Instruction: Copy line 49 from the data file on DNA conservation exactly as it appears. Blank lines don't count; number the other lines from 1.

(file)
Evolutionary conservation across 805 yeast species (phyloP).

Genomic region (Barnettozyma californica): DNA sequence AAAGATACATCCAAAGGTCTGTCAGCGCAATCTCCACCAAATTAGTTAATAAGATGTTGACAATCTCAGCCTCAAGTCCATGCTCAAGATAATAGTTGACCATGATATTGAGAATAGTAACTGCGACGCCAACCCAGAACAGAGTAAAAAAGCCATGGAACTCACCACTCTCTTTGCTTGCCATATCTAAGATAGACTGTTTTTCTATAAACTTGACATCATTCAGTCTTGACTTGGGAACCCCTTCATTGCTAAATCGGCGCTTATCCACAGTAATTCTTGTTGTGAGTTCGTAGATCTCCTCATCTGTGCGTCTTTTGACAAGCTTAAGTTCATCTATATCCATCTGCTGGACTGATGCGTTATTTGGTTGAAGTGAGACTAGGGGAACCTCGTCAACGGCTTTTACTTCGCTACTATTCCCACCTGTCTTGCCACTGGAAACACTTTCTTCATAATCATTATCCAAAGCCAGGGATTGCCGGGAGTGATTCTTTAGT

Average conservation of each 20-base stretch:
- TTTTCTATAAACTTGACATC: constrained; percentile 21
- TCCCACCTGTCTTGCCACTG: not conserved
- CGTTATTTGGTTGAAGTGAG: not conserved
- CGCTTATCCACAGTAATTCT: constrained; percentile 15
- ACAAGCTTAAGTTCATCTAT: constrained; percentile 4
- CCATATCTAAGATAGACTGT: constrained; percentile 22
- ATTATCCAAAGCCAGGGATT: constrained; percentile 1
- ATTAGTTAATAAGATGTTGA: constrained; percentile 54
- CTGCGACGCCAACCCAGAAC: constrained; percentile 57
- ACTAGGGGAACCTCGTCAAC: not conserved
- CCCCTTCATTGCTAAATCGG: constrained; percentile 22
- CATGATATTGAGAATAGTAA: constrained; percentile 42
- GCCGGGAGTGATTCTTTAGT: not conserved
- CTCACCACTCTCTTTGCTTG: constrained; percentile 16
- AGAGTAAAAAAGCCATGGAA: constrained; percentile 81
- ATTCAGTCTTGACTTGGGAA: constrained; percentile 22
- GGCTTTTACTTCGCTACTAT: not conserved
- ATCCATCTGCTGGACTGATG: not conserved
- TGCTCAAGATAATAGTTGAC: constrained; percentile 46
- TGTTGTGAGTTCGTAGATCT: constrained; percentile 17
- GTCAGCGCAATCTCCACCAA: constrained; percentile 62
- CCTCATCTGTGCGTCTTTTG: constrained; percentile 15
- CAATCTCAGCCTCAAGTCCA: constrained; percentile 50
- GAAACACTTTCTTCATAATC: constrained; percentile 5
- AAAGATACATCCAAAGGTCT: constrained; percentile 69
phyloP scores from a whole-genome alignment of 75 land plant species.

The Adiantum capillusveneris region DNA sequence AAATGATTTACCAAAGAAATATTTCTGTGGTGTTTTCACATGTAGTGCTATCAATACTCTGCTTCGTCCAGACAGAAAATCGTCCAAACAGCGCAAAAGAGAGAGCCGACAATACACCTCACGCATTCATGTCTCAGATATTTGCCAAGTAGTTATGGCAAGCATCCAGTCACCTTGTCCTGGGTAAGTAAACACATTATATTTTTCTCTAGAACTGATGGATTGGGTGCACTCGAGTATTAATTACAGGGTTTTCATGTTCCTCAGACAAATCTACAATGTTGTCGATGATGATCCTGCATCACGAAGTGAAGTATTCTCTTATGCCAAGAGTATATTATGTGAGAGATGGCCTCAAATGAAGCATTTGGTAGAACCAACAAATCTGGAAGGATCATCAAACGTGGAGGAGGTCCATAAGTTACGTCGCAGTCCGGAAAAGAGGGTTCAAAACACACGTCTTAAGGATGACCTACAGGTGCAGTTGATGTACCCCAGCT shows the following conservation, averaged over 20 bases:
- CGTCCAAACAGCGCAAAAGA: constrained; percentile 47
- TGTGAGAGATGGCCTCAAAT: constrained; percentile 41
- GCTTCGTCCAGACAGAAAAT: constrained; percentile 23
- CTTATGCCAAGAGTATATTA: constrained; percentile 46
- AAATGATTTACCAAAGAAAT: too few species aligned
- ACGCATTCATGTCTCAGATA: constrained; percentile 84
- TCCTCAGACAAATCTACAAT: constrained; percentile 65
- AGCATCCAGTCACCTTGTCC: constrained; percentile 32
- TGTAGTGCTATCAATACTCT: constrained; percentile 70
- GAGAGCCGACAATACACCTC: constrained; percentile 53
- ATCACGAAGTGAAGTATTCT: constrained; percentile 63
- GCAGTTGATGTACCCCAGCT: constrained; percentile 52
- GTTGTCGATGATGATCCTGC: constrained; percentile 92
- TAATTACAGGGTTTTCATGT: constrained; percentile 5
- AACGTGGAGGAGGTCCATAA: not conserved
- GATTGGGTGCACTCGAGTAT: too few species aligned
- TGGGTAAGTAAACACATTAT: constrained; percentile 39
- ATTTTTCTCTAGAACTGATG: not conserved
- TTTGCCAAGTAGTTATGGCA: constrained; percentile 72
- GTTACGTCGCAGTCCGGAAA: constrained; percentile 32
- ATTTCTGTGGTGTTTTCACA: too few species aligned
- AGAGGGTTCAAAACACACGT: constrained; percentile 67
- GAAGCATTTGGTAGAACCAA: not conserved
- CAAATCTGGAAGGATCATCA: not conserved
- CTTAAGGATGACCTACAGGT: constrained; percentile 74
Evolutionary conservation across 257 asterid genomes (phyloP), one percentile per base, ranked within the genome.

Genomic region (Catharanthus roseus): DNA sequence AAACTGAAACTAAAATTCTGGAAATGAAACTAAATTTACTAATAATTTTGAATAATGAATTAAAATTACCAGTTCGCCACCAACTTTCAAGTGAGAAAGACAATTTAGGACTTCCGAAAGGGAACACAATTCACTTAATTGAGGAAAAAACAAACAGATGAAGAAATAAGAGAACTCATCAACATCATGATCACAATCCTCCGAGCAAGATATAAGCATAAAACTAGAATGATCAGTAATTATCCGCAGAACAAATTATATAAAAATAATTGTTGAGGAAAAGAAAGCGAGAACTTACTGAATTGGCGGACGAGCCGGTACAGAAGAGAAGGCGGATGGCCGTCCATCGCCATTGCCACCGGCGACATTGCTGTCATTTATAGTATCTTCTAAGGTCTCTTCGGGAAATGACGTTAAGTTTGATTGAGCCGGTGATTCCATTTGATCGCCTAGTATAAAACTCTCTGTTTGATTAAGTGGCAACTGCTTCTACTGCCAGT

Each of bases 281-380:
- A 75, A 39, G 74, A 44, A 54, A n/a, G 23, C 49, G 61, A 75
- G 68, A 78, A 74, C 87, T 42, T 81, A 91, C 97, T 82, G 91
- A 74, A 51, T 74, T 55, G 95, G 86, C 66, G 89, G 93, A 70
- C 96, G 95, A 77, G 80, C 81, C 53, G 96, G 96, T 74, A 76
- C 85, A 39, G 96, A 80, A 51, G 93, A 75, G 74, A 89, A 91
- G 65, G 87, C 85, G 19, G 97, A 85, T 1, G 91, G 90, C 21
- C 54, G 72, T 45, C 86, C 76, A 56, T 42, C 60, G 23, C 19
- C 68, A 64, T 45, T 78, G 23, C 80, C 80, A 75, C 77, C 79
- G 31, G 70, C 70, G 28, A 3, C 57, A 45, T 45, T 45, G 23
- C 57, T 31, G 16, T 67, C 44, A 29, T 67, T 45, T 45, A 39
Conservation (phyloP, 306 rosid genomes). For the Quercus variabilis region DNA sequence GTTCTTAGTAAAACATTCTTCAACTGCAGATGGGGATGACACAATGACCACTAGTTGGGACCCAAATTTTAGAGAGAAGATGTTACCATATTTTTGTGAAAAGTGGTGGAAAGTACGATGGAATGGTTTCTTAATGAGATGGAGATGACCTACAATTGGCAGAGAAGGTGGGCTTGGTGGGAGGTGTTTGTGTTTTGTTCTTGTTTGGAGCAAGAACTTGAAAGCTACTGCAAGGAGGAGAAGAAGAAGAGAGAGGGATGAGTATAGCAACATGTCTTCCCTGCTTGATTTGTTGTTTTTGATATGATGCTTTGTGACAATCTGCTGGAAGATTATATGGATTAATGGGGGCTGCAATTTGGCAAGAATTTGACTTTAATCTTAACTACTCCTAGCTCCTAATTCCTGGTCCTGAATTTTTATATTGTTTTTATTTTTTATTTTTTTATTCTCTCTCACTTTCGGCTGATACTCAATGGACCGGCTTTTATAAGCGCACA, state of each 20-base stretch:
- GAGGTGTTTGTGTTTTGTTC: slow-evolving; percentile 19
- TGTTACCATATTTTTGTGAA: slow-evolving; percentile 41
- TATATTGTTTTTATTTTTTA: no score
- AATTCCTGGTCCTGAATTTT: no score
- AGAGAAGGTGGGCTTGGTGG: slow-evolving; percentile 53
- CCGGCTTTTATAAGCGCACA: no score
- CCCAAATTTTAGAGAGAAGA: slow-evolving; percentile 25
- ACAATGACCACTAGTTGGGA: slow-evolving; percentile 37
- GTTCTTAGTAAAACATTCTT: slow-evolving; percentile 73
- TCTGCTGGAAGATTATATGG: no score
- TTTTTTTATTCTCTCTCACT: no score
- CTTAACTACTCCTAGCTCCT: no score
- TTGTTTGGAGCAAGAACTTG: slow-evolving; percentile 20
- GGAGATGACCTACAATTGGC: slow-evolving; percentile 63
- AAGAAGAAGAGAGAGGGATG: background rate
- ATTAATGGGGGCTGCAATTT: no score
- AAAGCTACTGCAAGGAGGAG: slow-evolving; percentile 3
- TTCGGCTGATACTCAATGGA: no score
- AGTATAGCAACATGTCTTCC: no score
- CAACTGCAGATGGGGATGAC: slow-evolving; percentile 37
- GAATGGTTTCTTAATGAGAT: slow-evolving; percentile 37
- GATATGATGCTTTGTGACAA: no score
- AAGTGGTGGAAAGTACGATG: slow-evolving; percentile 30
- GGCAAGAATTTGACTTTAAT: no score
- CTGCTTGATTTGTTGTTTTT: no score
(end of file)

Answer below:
- TTTGCCAAGTAGTTATGGCA: constrained; percentile 72